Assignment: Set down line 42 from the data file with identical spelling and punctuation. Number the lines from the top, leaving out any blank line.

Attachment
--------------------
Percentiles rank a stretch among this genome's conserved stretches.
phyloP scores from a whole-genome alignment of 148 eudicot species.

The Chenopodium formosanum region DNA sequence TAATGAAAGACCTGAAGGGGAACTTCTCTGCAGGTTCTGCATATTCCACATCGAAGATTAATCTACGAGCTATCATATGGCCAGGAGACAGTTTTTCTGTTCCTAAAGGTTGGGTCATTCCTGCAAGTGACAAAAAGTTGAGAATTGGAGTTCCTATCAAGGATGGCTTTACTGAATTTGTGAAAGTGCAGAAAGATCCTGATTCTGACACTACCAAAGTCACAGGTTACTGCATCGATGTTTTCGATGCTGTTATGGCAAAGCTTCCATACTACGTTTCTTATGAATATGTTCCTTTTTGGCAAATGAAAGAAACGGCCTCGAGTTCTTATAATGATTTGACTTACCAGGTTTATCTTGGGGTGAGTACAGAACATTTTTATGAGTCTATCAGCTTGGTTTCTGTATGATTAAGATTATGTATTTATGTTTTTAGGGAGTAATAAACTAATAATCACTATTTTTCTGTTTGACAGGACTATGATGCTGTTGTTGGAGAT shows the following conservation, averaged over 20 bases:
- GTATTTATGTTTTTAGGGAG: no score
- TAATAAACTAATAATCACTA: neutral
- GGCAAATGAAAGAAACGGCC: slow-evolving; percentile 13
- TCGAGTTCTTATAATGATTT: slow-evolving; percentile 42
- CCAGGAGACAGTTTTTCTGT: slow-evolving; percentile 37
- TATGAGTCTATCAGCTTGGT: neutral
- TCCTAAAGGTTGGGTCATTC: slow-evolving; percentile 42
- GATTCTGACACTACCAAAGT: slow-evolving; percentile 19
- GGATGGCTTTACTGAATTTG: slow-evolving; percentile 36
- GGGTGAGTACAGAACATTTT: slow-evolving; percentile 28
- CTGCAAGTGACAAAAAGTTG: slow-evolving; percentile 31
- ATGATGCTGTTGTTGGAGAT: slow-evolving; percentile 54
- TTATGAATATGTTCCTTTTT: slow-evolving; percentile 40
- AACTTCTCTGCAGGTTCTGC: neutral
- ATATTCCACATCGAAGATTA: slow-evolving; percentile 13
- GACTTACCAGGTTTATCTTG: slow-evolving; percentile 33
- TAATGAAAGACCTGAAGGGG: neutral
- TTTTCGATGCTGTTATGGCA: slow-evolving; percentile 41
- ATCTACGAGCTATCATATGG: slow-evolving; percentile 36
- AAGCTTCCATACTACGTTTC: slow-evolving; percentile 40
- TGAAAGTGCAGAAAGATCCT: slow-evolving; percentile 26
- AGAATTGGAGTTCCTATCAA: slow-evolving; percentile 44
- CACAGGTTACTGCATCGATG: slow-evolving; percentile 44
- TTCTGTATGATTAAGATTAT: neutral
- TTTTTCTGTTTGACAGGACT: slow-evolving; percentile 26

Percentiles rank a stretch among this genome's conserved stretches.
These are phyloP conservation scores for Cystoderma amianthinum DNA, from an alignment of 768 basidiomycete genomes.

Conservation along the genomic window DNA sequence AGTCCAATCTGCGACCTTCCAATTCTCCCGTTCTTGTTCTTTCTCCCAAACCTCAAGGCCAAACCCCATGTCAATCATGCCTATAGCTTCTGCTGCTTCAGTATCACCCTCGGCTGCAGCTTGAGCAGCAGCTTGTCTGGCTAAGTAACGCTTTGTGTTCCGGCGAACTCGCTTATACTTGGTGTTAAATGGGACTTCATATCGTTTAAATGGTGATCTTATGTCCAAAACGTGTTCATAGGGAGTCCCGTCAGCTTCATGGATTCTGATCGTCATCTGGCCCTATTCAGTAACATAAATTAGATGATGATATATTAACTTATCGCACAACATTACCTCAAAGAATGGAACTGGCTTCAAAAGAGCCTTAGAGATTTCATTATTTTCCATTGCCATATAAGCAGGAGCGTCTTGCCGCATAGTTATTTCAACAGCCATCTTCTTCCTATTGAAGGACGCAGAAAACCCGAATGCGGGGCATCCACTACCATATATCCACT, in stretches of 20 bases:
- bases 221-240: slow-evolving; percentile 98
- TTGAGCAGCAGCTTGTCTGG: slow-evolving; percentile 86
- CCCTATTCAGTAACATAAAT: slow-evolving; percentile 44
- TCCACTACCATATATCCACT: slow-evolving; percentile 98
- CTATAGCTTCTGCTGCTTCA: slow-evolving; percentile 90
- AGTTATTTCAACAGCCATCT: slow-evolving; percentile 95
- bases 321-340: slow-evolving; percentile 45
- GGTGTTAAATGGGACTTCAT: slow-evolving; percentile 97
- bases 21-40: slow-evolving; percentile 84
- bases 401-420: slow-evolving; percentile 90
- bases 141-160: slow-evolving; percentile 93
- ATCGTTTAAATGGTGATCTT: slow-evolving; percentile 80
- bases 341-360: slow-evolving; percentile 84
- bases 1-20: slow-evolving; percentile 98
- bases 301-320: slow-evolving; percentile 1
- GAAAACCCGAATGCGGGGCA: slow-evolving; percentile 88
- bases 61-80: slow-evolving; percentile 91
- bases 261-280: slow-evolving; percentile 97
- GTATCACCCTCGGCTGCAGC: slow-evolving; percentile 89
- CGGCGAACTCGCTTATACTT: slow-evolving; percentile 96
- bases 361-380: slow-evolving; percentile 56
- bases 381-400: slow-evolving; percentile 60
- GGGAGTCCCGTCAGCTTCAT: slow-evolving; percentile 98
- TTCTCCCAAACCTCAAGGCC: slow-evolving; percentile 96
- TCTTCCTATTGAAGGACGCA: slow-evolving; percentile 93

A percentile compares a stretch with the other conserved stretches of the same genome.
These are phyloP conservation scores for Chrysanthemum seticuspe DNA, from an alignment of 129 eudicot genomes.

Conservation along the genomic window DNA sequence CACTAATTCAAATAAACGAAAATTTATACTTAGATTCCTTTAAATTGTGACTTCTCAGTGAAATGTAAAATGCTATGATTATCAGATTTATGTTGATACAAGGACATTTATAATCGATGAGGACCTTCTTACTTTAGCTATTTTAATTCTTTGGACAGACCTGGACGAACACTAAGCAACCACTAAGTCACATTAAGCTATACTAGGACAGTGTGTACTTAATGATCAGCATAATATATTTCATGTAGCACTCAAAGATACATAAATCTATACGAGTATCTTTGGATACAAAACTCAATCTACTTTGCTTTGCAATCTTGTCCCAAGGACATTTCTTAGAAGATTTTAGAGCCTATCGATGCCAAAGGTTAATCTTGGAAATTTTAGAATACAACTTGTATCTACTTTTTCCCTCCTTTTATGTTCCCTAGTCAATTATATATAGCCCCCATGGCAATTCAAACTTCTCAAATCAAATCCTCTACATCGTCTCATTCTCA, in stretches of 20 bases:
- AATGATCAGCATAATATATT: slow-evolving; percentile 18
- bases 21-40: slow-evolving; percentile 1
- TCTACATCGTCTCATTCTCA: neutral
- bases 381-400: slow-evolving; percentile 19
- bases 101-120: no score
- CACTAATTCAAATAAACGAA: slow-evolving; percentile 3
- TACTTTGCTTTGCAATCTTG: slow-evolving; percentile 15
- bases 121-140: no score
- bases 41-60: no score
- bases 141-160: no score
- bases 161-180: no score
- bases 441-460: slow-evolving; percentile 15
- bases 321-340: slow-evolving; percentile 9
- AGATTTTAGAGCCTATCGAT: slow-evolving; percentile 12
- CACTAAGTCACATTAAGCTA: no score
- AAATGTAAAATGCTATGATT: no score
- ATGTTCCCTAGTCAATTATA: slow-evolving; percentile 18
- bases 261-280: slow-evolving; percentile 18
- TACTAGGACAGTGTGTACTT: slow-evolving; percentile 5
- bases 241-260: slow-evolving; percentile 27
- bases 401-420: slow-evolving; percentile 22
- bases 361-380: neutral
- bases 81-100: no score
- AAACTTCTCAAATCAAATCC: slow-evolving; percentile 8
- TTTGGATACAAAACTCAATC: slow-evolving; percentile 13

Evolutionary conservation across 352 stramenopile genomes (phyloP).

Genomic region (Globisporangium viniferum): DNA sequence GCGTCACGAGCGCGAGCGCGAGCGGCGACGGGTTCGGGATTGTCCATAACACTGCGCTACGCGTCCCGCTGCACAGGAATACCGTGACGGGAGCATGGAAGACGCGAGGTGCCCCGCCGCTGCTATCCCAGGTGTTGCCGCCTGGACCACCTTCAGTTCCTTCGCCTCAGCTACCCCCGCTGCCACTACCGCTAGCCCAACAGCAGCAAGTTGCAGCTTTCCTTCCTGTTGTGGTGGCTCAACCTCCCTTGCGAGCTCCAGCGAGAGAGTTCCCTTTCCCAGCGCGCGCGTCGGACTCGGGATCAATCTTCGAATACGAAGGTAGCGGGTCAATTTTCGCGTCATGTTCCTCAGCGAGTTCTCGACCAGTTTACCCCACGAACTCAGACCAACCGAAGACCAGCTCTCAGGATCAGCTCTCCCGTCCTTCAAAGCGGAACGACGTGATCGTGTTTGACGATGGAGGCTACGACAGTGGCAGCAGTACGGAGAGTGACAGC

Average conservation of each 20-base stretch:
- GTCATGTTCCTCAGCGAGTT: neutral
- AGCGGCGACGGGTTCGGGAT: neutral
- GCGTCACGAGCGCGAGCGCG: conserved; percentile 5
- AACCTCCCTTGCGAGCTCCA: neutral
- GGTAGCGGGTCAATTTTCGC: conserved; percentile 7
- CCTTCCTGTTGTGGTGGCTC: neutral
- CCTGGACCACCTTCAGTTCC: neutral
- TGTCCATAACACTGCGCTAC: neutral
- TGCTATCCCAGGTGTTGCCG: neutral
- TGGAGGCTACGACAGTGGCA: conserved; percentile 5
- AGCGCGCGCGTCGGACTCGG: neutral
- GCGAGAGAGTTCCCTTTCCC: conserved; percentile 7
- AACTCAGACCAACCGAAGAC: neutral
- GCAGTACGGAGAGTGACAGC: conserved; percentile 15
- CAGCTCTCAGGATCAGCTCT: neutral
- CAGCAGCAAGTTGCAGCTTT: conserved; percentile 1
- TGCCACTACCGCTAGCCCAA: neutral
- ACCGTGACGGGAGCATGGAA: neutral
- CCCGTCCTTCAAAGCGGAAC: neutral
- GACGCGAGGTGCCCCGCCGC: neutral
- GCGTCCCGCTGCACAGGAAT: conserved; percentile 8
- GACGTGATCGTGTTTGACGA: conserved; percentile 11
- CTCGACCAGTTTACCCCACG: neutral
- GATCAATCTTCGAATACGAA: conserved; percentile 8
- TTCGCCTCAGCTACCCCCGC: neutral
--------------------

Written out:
- bases 141-160: slow-evolving; percentile 93